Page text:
Setting up outdoor stations will require a little bit of imagination from you to make sure you are tapping into activities they naturally like doing. I love introducing these to puppies, for various reasons:

  • to help them gain insight and understanding of my communication with them and develop their listening skills. So, I name the station, then move to its location where the activity begins
  • to help redirect their attention to constructive activities when they are, say, digging plants up in the garden or trying to eat stones
  • to positively engage and build relationships with them 
  • to help them develop interest in different activities

There are some easy stations you can set-up which will work in any size of garden. For example, a bucket with a lid (dustbin style), loaded with a selection of toys and some treats which are ok to be left for a few days and suitable for young puppies makes a perfect station. I may also include something different for me to wear, like a hat. I announce the phrase, “What’s in the bucket?”, and use my body language to take puppy with me to see what is in there. I open the bucket slowly, talking puppy through what is happening in a way to generate interest. Then out comes a toy, which might exit a little bit like a squirrel, chaser toys are great for this. Then we have a little game together before the toy returns to the bucket and the treats are used to help lower arousal levels before the next activity.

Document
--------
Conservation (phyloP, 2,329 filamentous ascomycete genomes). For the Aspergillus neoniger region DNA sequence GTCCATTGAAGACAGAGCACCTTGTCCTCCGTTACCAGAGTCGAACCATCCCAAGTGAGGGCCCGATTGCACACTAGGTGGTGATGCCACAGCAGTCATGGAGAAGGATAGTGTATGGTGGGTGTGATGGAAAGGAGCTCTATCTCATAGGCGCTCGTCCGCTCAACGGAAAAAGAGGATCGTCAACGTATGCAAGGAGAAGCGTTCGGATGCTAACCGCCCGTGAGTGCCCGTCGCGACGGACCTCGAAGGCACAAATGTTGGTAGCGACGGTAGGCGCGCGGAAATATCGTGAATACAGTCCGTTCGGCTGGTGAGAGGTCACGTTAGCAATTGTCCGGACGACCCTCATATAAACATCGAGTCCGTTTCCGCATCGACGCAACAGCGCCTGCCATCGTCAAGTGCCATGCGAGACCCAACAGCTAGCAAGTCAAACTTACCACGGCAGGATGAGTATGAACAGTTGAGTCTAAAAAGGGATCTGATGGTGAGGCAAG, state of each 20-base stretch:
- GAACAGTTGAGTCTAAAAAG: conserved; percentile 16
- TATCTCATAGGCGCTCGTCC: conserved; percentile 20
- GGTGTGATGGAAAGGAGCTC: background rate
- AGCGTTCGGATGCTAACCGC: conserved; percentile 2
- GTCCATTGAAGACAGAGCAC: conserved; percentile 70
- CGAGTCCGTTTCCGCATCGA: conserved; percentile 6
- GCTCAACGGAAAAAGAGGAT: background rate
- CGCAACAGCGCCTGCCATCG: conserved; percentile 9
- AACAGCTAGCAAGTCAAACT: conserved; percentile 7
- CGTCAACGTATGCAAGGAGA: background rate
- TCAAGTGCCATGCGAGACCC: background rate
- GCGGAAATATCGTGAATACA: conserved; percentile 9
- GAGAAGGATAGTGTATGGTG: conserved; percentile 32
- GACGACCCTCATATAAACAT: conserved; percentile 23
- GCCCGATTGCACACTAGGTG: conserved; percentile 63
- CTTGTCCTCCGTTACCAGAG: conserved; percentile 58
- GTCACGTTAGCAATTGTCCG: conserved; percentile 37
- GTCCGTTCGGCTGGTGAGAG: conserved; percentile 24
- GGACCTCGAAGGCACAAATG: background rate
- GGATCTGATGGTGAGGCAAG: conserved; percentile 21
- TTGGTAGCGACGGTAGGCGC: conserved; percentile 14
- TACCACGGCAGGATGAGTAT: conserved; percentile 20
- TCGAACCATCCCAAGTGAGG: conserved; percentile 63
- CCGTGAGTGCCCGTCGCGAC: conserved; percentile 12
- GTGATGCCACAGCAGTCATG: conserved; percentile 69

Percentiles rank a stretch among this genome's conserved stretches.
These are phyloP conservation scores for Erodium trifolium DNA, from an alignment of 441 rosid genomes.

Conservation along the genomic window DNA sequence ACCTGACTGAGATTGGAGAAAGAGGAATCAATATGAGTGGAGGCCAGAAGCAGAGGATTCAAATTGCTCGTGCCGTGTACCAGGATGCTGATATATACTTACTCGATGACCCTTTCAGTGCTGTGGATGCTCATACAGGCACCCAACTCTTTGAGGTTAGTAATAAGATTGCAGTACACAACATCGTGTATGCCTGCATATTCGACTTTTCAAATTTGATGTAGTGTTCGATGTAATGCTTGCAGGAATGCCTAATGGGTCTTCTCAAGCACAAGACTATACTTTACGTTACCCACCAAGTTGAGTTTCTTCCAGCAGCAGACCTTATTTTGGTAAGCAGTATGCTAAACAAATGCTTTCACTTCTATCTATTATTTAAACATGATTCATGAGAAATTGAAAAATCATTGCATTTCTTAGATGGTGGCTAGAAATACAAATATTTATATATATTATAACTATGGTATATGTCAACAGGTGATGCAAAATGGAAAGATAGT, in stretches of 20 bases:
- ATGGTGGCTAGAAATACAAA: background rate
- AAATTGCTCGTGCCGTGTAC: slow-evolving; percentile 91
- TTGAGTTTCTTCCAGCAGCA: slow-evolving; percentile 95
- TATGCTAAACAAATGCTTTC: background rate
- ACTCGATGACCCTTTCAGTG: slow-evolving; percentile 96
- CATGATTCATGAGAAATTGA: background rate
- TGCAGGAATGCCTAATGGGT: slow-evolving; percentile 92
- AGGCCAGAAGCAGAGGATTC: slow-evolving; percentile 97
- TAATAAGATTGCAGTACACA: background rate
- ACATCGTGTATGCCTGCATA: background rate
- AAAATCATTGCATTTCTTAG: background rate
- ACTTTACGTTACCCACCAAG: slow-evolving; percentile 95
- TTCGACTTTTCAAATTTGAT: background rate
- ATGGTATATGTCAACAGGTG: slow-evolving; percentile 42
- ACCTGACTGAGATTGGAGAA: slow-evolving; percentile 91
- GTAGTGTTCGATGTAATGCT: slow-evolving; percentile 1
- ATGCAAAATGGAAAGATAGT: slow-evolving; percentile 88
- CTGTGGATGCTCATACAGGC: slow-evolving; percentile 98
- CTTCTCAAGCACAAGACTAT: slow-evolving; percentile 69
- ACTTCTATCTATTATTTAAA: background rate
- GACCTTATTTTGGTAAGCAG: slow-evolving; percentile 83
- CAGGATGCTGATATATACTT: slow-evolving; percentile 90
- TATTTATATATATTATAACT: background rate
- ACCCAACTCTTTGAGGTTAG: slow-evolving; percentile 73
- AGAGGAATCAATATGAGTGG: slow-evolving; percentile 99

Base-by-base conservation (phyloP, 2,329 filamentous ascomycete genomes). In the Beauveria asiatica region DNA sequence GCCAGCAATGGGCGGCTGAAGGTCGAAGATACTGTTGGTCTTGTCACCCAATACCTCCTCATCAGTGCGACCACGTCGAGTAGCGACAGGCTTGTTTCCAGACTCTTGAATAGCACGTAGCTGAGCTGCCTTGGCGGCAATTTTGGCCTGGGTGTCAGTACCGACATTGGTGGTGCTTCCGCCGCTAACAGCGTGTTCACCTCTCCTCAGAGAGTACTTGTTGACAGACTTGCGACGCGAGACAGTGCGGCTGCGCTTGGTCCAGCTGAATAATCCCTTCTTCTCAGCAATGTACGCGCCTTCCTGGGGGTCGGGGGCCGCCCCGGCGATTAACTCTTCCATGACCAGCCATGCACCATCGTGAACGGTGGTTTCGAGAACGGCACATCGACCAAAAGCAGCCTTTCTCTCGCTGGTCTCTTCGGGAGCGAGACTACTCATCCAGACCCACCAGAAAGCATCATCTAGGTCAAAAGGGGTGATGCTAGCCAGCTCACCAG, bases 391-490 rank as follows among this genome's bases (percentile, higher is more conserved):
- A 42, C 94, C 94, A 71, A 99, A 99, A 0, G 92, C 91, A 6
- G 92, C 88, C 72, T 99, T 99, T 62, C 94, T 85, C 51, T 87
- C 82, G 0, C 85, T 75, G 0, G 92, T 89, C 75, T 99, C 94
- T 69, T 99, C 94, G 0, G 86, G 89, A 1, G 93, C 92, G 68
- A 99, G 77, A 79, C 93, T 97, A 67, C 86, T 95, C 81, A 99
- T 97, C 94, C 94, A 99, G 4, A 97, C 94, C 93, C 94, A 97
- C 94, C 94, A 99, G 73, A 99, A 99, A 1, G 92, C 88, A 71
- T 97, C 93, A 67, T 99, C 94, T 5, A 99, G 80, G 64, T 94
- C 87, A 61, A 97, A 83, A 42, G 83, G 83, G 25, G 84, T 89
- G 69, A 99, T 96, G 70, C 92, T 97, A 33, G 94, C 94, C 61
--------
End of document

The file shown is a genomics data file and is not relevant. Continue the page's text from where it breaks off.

I introduce games to my puppies using these stations, before taking the games out on walks to help promote positive patterns of engaging with me in outdoor environments. “What’s in the bucket?” transfers nicely to “What’s in the Bag?”, which can be used as the starting point for many activities on a walk. Once your puppy is familiar with these activities, they can be built up to use as a fantastic recall cue, adding to your toolbox and helping make you more interesting than that squirrel!

All of these games and the station I use are included in the online training course which you can access by clicking this link. https://click2heel.thinkific.com/courses/puppy-training).